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http://dx.doi.org/10.1021/acs.analchem.5b00245DOI Listing
December 2015

Molecular exploration of the α(1A)-adrenoceptor orthosteric site: binding site definition for epinephrine, HEAT and prazosin.

FEBS Lett 2014 Dec 4;588(24):4613-9. Epub 2014 Nov 4.

CEA, iBiTec-S, Service d'Ingénierie Moléculaire des Protéines (SIMOPRO), F-91191 Gif sur Yvette, France. Electronic address:

Despite the physiological and pharmacological importance of the α1A-adrenoreceptor, the mode of interactions of classical agonists and radioactive ligands with this receptor is not yet clearly defined. Here, we used mutagenesis studies and binding experiments to evaluate the importance of 11 receptor sites for the binding of (125)I-HEAT, (3)H-prazosin and epinephrine. Only one residue (F312) commonly interacts with the three molecules, and, surprisingly, D106 interacts only with epinephrine in a moderate way. Our docking model shows that prazosin and HEAT are almost superimposed into the orthosteric pocket with their tetralone and quinazoline rings close to the phenyl ring of the agonist.
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http://dx.doi.org/10.1016/j.febslet.2014.10.033DOI Listing
December 2014

The European FP7 Venomics Project.

Future Med Chem 2014 Oct;6(15):1611-2

CEA. ibitecS/SIMOPRO/Toxins, Receptors & Channels Laboratory, 91191 Gif/Yvette, France.

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http://dx.doi.org/10.4155/fmc.14.85DOI Listing
October 2014

High-throughput production of two disulphide-bridge toxins.

Chem Commun (Camb) 2014 Aug;50(61):8408-11

CEA, DSV, iBiTec-S, Service d'Ingénierie Moléculaire des Protéines (SIMOPRO), CEA Saclay, Gif sur Yvette F-91191, France.

A quick and efficient production method compatible with high-throughput screening was developed using 36 toxins belonging to four different families of two disulphide-bridge toxins. Final toxins were characterized using HPLC co-elution, CD and pharmacological studies.
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http://dx.doi.org/10.1039/c4cc02679aDOI Listing
August 2014

Polypharmacology profiles and phylogenetic analysis of three-finger toxins from mamba venom: case of aminergic toxins.

Biochimie 2014 Aug 1;103:109-17. Epub 2014 May 1.

CEA, Institute of Biology and Technology (iBiTecS), Service d'Ingénierie Moléculaire des Protéines (SIMOPRO), Gif-sur-Yvette 91191, France. Electronic address:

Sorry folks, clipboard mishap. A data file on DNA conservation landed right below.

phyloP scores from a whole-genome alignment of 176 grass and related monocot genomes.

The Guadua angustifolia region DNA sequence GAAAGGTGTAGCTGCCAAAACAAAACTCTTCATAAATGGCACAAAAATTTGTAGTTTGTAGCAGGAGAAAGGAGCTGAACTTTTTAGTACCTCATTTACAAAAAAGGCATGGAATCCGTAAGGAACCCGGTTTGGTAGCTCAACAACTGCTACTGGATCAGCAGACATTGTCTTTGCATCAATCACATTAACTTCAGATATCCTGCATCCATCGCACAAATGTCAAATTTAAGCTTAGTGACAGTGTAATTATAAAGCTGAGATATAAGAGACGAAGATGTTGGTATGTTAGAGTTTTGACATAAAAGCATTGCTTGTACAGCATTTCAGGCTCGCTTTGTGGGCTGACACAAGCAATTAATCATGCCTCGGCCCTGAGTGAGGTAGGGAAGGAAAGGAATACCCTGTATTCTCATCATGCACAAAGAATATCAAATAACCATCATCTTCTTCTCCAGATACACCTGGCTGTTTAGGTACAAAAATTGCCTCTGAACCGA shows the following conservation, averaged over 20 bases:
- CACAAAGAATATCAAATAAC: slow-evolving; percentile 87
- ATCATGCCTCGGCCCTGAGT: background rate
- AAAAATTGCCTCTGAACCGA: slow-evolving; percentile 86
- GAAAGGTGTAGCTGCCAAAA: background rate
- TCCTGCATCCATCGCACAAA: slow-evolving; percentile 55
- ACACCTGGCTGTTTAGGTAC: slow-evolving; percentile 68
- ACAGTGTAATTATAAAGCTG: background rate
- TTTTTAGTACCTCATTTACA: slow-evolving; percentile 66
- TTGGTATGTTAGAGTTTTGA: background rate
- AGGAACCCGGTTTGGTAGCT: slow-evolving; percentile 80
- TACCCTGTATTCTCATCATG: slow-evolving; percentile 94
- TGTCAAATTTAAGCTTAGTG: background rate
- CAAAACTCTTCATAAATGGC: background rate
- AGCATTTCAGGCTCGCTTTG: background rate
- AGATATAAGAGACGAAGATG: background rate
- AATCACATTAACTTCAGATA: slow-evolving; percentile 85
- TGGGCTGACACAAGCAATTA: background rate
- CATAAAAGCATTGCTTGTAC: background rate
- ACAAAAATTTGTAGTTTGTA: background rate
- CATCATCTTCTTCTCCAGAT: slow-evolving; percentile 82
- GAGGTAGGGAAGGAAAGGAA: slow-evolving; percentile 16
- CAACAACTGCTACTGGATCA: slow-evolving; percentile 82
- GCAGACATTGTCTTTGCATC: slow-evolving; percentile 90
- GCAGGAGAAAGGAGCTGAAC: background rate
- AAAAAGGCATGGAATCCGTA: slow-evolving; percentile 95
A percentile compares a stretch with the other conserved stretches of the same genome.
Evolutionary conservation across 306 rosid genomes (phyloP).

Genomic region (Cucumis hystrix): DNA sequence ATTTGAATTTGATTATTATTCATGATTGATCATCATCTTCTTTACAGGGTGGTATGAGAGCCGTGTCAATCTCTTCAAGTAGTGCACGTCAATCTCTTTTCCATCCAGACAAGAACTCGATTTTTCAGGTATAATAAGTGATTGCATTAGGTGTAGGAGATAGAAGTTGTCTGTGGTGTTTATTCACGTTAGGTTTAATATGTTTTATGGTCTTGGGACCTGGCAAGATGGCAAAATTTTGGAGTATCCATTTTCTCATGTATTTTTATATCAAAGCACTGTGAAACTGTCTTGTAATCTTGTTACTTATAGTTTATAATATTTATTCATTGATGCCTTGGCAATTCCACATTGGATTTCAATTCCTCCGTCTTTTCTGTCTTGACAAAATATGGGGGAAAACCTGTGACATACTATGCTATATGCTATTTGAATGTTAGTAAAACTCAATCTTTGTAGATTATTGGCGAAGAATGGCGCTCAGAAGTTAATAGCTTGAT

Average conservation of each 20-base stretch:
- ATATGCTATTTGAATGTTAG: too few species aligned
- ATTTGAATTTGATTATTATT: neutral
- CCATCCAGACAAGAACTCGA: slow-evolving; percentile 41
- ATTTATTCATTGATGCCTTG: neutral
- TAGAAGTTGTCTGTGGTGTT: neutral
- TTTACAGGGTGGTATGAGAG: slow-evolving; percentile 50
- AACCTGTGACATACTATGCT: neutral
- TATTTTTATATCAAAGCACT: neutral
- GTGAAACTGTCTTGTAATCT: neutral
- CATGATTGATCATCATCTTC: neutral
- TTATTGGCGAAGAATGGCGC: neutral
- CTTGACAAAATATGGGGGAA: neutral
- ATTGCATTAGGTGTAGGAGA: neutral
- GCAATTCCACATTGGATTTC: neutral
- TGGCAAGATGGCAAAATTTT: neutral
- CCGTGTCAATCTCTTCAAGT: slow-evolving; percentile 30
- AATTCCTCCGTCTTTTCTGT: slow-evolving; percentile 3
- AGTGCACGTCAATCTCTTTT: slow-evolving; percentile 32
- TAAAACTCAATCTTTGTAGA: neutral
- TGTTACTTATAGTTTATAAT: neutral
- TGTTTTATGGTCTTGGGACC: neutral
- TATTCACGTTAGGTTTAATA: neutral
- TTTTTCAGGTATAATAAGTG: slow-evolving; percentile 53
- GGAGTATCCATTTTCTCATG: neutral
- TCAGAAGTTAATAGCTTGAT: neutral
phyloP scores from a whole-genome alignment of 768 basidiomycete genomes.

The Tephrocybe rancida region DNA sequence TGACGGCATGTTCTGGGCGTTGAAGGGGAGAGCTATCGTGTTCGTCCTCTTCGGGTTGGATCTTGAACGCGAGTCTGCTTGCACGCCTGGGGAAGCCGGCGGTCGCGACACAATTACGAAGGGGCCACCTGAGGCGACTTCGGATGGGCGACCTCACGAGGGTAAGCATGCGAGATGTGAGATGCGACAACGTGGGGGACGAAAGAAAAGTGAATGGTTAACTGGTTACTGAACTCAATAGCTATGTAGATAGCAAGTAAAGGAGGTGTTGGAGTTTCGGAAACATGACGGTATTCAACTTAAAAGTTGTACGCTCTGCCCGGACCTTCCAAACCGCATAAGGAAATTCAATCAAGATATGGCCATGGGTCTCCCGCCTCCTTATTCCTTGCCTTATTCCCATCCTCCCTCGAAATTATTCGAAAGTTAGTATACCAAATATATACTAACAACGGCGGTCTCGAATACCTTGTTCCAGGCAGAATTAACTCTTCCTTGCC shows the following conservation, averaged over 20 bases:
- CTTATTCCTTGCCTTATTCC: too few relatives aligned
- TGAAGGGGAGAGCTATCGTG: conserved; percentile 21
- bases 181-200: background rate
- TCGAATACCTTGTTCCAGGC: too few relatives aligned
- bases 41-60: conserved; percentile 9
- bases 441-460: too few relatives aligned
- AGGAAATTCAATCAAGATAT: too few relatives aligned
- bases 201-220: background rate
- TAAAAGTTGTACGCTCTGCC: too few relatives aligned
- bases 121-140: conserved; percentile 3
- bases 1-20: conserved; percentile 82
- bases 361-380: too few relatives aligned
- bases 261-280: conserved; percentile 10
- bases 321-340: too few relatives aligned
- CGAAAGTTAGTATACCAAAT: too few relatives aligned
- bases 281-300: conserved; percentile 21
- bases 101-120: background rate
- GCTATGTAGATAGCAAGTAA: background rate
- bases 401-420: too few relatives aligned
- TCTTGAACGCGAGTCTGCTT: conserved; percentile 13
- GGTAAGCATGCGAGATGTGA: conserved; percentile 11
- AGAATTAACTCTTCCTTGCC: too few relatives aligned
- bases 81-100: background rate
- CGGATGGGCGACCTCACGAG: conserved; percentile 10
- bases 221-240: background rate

Composition of mamba's venom is quite atypical and characterized by the presence of a large diversity of three-finger fold toxins (3FTx) interacting with various enzymes, receptors and ion channels. In particular, 3FTx from mambas display the unique property to interact with class A GPCRs, sometimes with a high affinity and selectivity. A screening of five of these toxins (MT1, MT3, MT7, ρ-Da1a and ρ-Da1b) on 29 different subtypes of bioaminergic receptors, using competition binding experiments, highlights the diversity of their pharmacological profiles. These toxins may display either absolute selectivity for one receptor subtype or a polypharmacological property for various bioaminergic receptors. Nevertheless, adrenoceptor is the main receptor family targeted by these toxins. Furthermore, a new receptor target was identified for 3FTx and toxins in general, the ρ-Da1b interacting competitively with the human dopamine D3 receptor in the micromolar range. This result expands the diversity of GPCRs targeted by toxins and more generally highlights the multipotent interacting property of 3FTx. Phylogenic analyzes of these toxins show that muscarinic, adrenergic and dopaminergic toxins may be pooled in one family called aminergic toxins, this family coming probably from a specific radiation of ligands present in mamba venoms.
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http://dx.doi.org/10.1016/j.biochi.2014.04.009DOI Listing
August 2014

Peptidomic comparison and characterization of the major components of the venom of the giant ant Dinoponera quadriceps collected in four different areas of Brazil.

J Proteomics 2013 Dec 22;94:413-22. Epub 2013 Oct 22.

Laboratory of Mass Spectrometry, Department of Chemistry, University of Liège, Liège, Belgium.